The pH of the City of Thunder Bay’s drinking water will be changing when the City phases out the addition of sodium hydroxide.

As a result of regulatory changes in Ontario, the City of Thunder Bay was mandated to implement a corrosion control plan to reduce lead levels at the tap. Sodium hydroxide was added to the City’s drinking water in 2016 as part of a pilot study, as approved by the Ministry of Environment, Conservation and Parks (MECP).

In 2018, sodium hydroxide was introduced city wide as a corrosion inhibitor to reduce lead levels at the tap for customers with lead service pipes or internal lead plumbing. Although the use of sodium hydroxide is effective at reducing lead levels, increased reports of pinhole leaks in pipes have been received which require further review.

The City of Thunder Bay is working closely with the MECP and the Thunder Bay District Health Unit on this change to the drinking water. It is also evaluating other means of corrosion control that may be implemented in the future.

All customers should routinely flush their pipes prior to consumption to maintain water quality at the tap. This can be accomplished by taking a shower, flushing the toilet, doing a load of laundry, or running your cold water tap to clear the pipes.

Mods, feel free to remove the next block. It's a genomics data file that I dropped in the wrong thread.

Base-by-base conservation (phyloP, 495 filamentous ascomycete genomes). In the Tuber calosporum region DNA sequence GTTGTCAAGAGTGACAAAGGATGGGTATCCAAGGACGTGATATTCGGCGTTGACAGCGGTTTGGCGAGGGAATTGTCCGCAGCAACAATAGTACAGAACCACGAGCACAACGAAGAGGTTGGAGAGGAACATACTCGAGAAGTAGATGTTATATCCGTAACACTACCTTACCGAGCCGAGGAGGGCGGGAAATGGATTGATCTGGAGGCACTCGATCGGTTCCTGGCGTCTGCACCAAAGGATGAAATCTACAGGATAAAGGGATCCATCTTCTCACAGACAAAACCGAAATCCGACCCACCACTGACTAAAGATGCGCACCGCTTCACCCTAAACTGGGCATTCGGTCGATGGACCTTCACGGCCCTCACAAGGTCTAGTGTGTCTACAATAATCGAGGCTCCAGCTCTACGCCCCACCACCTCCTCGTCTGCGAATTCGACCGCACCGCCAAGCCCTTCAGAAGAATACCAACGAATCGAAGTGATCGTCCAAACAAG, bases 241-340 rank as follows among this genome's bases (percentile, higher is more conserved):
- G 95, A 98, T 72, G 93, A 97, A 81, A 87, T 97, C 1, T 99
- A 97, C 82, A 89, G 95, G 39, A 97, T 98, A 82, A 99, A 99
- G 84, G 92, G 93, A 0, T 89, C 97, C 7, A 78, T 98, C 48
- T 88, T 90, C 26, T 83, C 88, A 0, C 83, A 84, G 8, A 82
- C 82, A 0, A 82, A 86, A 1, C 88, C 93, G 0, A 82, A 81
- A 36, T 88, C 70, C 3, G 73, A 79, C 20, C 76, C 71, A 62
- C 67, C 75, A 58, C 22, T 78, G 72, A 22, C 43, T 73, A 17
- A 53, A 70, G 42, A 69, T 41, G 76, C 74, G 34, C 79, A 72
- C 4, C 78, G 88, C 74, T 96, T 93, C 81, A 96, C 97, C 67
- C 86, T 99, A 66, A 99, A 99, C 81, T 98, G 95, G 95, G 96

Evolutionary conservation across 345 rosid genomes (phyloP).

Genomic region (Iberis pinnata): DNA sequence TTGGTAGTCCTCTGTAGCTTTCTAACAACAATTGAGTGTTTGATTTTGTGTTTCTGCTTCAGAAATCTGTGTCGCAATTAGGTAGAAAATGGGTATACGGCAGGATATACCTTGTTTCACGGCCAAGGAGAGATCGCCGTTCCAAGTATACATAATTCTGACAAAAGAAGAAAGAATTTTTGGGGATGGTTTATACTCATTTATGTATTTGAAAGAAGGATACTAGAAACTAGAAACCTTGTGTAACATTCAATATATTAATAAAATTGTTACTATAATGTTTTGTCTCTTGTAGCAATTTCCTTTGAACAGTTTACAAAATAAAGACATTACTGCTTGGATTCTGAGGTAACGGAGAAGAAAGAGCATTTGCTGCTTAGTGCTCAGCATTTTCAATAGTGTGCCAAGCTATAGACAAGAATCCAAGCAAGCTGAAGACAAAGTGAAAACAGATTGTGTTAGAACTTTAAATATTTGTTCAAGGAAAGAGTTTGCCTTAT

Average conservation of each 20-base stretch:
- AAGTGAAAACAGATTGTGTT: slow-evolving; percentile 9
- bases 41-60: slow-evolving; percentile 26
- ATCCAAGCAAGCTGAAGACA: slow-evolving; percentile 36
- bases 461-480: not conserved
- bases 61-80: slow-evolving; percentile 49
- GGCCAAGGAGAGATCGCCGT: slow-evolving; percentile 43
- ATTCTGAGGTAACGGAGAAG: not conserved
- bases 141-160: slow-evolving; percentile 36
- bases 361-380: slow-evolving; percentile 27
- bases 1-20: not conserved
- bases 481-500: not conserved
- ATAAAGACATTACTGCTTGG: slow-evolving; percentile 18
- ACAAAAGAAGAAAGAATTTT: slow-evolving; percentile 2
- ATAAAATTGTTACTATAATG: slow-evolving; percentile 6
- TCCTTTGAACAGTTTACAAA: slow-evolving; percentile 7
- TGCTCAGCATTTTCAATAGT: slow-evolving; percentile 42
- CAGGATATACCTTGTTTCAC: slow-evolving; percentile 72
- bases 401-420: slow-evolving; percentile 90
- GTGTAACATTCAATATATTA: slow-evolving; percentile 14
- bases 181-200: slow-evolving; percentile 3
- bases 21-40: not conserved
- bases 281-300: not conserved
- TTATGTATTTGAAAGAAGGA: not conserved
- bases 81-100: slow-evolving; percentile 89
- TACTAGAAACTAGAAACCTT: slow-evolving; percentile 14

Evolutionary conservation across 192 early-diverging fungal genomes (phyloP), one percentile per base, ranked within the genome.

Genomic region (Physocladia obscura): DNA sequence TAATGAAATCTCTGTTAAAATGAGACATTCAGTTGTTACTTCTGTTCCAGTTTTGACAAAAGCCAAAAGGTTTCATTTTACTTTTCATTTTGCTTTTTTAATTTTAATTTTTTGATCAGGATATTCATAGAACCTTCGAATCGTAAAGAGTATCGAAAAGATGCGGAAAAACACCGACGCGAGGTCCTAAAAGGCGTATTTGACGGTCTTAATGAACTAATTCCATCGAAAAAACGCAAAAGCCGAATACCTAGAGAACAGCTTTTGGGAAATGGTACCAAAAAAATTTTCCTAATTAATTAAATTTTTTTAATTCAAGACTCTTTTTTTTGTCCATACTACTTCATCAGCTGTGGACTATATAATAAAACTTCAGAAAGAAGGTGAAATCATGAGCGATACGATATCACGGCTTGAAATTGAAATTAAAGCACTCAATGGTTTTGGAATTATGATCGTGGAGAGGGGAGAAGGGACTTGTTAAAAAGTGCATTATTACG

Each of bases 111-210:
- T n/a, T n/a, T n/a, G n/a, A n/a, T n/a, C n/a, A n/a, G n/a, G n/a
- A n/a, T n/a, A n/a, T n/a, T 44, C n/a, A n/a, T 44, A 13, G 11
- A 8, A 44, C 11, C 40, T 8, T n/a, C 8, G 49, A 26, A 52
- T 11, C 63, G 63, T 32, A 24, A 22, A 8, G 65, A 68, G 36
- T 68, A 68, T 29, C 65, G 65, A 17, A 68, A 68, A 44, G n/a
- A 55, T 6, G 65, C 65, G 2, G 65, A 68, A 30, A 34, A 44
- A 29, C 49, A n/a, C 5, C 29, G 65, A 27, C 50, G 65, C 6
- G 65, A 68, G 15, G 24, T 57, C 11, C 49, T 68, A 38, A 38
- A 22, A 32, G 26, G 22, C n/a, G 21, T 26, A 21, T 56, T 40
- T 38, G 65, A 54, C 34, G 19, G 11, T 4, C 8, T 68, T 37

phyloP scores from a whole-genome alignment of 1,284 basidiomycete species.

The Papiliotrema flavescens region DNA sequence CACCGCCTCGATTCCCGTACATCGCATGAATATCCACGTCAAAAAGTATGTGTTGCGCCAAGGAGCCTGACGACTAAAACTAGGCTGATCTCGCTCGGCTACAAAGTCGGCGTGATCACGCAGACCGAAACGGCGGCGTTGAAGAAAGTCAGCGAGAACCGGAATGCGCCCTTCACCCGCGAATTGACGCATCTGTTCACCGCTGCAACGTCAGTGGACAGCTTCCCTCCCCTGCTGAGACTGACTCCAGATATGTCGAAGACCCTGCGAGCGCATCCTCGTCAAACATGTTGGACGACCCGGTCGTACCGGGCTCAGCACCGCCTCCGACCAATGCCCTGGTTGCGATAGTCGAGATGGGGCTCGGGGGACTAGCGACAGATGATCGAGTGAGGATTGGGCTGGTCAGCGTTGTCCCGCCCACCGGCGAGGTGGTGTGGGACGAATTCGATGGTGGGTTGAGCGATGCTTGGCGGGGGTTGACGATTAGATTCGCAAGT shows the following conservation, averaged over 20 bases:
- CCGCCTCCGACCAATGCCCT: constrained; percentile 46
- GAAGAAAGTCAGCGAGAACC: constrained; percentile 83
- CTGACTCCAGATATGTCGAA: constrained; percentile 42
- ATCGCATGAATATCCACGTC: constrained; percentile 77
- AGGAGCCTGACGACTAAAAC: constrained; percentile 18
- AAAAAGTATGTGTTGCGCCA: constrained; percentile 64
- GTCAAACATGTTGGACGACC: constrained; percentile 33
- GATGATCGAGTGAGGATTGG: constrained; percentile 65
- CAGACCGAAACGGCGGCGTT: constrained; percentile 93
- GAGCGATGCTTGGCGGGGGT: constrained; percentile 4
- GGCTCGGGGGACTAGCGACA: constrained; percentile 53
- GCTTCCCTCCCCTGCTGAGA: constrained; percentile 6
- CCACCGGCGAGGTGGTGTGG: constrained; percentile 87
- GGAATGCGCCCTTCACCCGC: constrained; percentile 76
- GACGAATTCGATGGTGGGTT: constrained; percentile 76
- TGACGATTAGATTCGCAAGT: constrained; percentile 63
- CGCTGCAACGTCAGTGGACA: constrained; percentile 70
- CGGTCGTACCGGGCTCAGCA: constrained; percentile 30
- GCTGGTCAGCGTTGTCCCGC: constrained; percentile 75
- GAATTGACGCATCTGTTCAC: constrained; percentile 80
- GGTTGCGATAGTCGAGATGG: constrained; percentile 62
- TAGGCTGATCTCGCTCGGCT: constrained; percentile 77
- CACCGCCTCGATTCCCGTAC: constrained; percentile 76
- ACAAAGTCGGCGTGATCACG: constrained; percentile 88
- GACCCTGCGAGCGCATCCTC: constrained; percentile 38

Drinking water filters will be available to all customers with lead service pipes.

“In the coming weeks, customers with lead service pipes will receive additional information on this change and will be provided with a drinking water filter for one year at no charge,” said Michelle Warywoda, director of the environment division at the City of Thunder Bay. “It is important customers use the filter provided as lead found in drinking water can pose significant health risks. This is especially important for homes with children under the age of 6, pregnant women, or women planning a pregnancy.”

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More information about the Safe Drinking Water Act, 2002 and requirements for municipalities to implement a corrosion control plan is available here.

More information about the changes in Thunder Bay and about lead in drinking water, is available here.

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